Green Home Building and Sustainable Architecture

Sustainable architecture is an exciting and important field, with many people reviving traditional methods of building and others creating innovations to established practices. Kelly Hart, webmaster of the popular website, posts text and photos featuring what he discovers from around the world.

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Location: Crestone, Colorado, United States

Kelly Hart has been involved with green building concepts for much of his life. He has also worked in various fields of communication media, including still photography, cinematography, animation, video production and now website development. Kelly has lived in an earthbag/papercrete home that he built and consults about sustainable building design.

April 11, 2006

Poured Earth

I have created a new page at about Poured Earth, which is similar to ordinary concrete, in that it is mixed and formed like concrete and uses Portland cement as a binder. The main difference is that instead of the sand/gravel used as an aggregate in concrete, poured earth uses ordinary soil (although this soil needs to meet certain specifications) and generally uses less Portland cement. Poured earth could be considered a "moderate strength concrete." Little to no maintenance is required of poured earth walls, since they have a high resistance to the deteriorating effects of the weather.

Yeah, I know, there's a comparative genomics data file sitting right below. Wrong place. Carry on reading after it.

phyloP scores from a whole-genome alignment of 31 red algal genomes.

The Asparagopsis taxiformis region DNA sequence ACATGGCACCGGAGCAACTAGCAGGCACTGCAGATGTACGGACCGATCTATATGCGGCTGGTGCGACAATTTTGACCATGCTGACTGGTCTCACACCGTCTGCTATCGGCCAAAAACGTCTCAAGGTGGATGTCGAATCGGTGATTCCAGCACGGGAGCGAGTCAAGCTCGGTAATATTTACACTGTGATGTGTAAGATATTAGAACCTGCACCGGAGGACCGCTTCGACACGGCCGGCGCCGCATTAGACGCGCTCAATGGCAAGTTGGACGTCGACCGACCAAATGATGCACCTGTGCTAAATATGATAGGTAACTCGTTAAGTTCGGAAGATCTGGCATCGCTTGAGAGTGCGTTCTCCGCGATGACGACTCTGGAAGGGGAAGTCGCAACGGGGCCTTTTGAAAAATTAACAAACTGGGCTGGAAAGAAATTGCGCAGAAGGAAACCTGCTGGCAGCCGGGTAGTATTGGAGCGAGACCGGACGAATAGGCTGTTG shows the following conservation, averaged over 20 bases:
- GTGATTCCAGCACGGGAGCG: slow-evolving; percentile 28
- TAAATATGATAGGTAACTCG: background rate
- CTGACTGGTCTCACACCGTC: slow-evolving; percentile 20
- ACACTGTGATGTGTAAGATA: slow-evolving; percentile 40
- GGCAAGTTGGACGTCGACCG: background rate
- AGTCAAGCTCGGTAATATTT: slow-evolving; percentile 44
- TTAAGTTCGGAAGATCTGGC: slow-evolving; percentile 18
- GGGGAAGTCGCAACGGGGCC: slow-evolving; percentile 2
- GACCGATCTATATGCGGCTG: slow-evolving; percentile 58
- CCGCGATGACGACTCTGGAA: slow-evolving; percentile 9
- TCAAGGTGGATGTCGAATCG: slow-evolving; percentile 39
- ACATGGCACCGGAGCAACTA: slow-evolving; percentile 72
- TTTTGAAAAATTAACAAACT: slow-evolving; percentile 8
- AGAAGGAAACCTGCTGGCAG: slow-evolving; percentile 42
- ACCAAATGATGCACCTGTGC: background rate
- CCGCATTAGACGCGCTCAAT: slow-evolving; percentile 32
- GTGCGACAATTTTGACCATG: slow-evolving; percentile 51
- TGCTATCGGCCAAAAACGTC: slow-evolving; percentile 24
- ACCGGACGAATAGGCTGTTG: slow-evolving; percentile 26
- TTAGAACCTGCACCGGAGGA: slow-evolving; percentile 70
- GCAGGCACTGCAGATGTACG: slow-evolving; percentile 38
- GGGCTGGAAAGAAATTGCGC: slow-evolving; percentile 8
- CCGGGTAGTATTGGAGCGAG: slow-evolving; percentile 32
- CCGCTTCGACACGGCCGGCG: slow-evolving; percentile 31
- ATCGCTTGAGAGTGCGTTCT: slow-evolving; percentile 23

I have featured this page rather than the Cast Earth page I had featured earlier, because the process is much more user-friendly. Cast Earth is a patented, proprietary system (using quick-setting gypsum as a binder) that really must be accomplished by a crew trained by the inventor. Poured Earth, on the other hand, can be handled by anyone familiar with the pouring of ordinary concrete, and who is willing to make sure that the ingredients meet certain standards.

I am pleased that earth-pouring expert,
Michael Frerking, has agreed to answer questions from the public about this method of building.

You can read more about this at


Anonymous concrete repair said...

A lot of people should find this convenient. They can now build homes out of little more than garden soil.

11:47 PM  

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